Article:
During the first month, the mother does not do any work. I mean, what new mother wouldn’t be on board with this idea? To think that the mom gets to rest as much as she can after carrying and growing a human being for nine months in her belly sounds like a darn good idea to me. I walked into my home from the hospital with food ready on the table. I sat down to eat a real meal: clean and simple, healthy and light, but nourishing at the same time. While I enjoyed my first meal at home, the confinement nanny took the baby and handled everything. All new moms could use a helping hand, right? Why can’t we make this a tradition for all new moms?
What type of food did you eat during confinement? Did you enjoy the meals?
While traditional confinement meals are very strict and may be hard to follow, there are some really great philosophies behind these meals that we can learn from and apply with modern-day new moms. For example, for the first two weeks, meals are incredibly healthy but filling. I had lean protein prepared with minimal oil, salt, and seasoning. I also had tons of vegetables that were prepared with no oil and salt, and whole grains were given in small quantities. My body felt really good during this time period; I felt energized, strong, and comfortable every day. And it makes total sense. If moms eat junk or unbalanced meals during this period, their already sluggish bodies will feel even more tired. You’ll be running on fumes. I also got super lucky in that my confinement nanny was an incredible cook. I had some really fantastic confinement meals that month which I even crave to this day. Modern-day moms can at the very least follow some of the basic theories for eating: whole grains, lean proteins, steamed vegetables, minimal salt and oil, tons of fluids and soups.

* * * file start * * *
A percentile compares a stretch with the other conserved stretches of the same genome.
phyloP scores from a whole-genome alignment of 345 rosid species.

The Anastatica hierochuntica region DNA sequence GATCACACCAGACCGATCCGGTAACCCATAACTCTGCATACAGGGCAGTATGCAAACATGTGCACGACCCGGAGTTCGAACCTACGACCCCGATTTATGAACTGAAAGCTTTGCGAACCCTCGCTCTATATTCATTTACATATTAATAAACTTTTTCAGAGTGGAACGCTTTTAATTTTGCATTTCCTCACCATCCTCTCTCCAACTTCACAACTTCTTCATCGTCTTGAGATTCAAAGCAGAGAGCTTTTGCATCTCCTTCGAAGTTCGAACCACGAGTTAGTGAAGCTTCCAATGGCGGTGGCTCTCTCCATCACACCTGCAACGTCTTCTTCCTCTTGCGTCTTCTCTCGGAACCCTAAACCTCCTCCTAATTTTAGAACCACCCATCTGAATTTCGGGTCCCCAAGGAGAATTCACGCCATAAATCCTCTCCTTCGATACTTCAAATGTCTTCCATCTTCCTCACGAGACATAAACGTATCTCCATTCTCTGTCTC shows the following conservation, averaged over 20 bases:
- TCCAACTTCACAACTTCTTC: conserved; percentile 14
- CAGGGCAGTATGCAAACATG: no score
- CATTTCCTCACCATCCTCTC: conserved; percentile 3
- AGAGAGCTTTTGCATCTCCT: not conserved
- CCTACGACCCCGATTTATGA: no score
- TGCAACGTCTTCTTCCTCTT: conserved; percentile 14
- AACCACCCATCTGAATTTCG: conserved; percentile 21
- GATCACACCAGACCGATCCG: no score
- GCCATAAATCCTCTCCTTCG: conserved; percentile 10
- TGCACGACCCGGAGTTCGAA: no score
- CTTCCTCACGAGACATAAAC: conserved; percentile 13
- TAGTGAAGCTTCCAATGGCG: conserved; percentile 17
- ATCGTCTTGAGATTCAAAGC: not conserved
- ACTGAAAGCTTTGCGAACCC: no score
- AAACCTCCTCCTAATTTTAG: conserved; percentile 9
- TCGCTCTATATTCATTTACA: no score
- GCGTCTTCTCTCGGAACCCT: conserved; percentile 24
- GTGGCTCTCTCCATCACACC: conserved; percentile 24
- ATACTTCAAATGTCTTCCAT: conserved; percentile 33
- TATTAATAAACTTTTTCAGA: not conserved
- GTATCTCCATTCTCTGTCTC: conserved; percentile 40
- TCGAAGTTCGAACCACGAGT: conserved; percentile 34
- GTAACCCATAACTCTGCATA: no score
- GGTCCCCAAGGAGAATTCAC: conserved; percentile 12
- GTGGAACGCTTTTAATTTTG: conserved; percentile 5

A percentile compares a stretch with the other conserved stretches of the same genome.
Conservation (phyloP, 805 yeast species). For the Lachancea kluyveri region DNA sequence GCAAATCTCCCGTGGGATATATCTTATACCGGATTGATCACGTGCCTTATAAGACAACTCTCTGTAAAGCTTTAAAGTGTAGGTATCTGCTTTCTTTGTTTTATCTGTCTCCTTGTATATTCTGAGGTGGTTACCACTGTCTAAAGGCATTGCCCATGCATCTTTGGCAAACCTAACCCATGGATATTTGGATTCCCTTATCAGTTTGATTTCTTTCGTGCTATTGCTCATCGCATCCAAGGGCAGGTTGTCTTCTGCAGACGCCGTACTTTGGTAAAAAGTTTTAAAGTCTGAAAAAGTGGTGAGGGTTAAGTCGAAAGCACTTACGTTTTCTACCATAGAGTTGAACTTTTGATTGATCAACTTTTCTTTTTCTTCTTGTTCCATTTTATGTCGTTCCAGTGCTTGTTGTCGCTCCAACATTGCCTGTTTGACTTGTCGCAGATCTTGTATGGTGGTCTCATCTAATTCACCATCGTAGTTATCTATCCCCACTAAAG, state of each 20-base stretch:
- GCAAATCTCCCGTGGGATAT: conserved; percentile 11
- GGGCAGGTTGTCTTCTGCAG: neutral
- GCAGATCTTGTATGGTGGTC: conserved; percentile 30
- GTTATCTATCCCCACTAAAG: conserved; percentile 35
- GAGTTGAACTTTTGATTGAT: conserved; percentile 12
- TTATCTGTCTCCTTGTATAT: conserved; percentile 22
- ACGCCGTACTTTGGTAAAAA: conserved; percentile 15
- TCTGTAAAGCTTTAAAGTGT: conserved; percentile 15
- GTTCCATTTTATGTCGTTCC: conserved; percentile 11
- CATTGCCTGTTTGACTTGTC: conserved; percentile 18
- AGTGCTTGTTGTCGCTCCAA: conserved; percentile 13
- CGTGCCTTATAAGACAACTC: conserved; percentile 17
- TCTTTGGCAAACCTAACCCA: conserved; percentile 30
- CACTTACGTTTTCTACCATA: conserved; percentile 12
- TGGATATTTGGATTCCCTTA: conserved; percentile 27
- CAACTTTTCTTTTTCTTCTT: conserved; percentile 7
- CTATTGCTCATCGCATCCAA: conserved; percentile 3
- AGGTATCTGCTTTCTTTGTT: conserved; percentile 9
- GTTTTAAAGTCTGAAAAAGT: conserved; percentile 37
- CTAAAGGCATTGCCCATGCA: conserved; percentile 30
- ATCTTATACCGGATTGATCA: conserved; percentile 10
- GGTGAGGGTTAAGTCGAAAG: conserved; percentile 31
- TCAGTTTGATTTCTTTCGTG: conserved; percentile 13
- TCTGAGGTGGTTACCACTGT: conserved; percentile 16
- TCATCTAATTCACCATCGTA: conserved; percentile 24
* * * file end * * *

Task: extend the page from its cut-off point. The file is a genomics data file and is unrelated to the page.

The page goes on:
Yin Nourishing Soup (Chayote Carrot Soup)
Yield: Serves 3-4
Prep time: 5 minutes
Cook time: 1.5 hours
- 1 chayote squash
- 8 pieces shelled chestnuts
- 1 large carrot
- 10 ginkgo nuts (can be found on Amazon)
- 20 pieces raw almonds
- Peel the chayote and carrot. Cut them into large chunks.
- Put all of the ingredients into a large pot and add eight cups of water.
- Bring it to a boil first, and then turn the heat to low and leave it to cook with the lid on for 1.5 hours.
- Eat it fresh, and store the extra tonic in jars to be enjoyed later.
- For best results, tonics and soups should be consumed in the evening. Have a big lunch and replace dinner with a big bowl of tonic.
- If you can’t find ginkgo nuts on Amazon, you can omit them from the recipe. Or when you finish making the tonic, you can sprinkle some gingko powder into it.
Pork and Squash Soup with Mushrooms
Yield: Serves 2
Prep time: 5 minutes
Cook time: 5 minutes
- 1/3 pound pork tenderloin, sliced thin
- 2 small zucchinis, cut into small chunks
- 5 button mushrooms, cut into thick slices
- 2 large slices of ginger
- Salt to season (no more than a few pinches)
- Put everything into a large pot and add three cups of water.
- Boil vigorously for five minutes.
- Season and enjoy right away.
This interview has been edited and condensed.